Introduction (text and images by Glenn Edney)
Ten million years ago a series of violent eruptions created a large land mass off New Zealand’s north east coast. Constant erosion by wind and wave action, combined with glacial and interglacial sea level changes have created the stunningly dramatic and beautiful cluster of islands and rock stacks that we know as the Poor Knights.
The sheer cliffs plunge into a marine environment that is as unique as the islands themselves. Marine life abounds within the protected waters of the marine reserve. Dense kelp forests, sand channels, vertical walls, giant sea caves, archways and underwater caverns create vastly different habitats within a small area, providing a niche for more species of fish and invertebrates than can be found anywhere else in New Zealand coastal waters. Add to this a subtropical current that carries marine life from tropical waters, visibility that ranges from 20 to 40 metres for most of the year and you have all the ingredients for some of the best diving and snorkelling to be found anywhere in the world.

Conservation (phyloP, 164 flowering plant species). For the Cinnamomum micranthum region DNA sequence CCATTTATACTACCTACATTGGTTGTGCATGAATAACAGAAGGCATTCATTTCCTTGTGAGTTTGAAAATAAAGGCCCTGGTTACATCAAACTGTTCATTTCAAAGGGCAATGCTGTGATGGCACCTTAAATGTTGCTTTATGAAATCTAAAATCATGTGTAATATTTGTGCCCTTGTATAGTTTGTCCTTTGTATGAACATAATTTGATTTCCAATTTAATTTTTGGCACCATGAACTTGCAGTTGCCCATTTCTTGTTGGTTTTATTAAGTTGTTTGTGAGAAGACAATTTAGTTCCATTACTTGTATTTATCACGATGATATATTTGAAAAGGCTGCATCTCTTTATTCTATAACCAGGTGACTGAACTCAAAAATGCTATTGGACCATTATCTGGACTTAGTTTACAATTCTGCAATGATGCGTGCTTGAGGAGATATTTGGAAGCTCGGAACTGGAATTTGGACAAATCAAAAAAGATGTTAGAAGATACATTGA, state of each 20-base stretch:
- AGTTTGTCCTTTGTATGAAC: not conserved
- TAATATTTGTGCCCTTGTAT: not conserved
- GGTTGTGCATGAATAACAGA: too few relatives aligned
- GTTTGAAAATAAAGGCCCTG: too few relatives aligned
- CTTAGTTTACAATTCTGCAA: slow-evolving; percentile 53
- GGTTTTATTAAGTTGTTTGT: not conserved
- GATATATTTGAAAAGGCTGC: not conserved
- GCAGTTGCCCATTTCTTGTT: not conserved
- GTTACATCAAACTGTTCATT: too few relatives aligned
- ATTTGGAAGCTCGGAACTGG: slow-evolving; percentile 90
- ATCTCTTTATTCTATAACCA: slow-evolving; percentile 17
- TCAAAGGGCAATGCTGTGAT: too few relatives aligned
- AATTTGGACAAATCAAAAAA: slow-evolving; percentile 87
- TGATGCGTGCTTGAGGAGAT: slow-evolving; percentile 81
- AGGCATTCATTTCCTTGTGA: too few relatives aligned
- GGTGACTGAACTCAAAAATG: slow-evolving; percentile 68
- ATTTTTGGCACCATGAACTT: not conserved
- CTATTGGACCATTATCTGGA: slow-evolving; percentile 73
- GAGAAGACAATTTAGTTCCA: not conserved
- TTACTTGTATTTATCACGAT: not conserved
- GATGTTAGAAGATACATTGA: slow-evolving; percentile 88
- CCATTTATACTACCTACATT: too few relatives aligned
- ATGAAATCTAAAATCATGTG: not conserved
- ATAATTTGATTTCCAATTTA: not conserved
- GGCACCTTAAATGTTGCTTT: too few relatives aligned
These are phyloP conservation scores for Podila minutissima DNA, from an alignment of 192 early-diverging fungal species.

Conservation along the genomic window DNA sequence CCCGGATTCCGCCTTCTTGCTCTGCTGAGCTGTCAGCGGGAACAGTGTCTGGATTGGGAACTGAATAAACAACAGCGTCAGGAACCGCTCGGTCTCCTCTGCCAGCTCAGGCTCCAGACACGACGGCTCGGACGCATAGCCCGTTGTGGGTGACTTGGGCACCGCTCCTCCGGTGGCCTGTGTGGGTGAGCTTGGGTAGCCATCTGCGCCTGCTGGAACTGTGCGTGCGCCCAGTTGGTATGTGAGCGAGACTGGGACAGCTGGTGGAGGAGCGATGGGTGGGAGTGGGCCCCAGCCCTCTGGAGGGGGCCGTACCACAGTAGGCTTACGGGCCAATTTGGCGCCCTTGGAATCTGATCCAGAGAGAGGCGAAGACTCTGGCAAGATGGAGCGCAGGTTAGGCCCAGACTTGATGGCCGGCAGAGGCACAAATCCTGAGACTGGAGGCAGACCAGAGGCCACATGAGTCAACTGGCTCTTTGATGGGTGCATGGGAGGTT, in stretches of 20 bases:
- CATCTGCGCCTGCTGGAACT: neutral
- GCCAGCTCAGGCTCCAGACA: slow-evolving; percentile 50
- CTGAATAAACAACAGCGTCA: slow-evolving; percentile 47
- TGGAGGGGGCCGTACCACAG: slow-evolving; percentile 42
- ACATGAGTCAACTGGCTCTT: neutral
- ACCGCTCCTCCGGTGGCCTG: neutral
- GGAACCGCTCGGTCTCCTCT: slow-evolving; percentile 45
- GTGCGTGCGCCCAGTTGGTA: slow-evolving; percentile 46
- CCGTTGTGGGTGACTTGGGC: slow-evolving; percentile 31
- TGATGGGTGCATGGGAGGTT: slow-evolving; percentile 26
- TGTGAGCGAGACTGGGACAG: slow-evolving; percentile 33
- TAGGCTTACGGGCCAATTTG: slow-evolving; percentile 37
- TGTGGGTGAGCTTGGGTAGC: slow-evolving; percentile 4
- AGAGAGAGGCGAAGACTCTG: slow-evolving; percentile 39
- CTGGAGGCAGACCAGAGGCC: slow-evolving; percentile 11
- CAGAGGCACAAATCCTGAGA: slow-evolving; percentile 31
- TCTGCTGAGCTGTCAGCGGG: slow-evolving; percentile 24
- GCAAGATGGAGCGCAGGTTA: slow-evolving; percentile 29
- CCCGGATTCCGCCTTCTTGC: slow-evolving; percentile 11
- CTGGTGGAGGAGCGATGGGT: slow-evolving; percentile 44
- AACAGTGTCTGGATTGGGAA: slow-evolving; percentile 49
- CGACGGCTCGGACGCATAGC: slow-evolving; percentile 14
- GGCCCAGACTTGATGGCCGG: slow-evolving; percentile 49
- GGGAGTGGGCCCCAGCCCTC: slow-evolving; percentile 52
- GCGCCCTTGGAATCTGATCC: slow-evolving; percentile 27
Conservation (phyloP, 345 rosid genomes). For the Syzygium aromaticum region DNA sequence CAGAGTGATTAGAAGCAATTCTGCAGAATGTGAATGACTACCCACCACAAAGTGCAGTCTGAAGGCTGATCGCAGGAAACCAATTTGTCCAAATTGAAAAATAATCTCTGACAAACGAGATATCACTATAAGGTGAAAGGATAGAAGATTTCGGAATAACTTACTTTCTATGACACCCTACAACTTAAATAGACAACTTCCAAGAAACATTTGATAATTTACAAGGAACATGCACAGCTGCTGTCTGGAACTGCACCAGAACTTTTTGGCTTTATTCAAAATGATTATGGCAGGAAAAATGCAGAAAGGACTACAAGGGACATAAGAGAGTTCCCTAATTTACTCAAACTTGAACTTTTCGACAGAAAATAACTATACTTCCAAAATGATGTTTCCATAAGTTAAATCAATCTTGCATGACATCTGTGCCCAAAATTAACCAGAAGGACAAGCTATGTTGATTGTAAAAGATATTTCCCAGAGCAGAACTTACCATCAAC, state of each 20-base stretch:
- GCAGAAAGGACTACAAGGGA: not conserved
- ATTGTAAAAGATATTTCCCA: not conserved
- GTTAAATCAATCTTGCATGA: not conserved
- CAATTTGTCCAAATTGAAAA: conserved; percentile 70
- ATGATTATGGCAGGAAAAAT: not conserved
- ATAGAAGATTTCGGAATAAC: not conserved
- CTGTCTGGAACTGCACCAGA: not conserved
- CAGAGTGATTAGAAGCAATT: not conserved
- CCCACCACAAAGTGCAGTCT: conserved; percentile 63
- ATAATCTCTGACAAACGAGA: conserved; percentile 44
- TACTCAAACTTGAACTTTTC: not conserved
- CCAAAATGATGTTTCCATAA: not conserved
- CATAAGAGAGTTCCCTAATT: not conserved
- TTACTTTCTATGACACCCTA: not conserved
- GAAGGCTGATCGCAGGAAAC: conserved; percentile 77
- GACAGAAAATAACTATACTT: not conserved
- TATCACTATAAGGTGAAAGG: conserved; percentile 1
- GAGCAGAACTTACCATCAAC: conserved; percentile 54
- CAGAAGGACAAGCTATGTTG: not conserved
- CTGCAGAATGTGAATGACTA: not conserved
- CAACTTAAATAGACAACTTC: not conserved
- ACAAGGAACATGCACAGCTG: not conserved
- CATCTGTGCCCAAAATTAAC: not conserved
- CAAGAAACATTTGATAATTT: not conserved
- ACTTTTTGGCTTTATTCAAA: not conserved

In the following sections we bring you stories of diving and discoveries at the Poor Knights Islands through the decades as well as historical milestones – early days to present.
Put your feet up and enjoy the journey. The Poor Knights feature covers 10 colourful pages in the magazine
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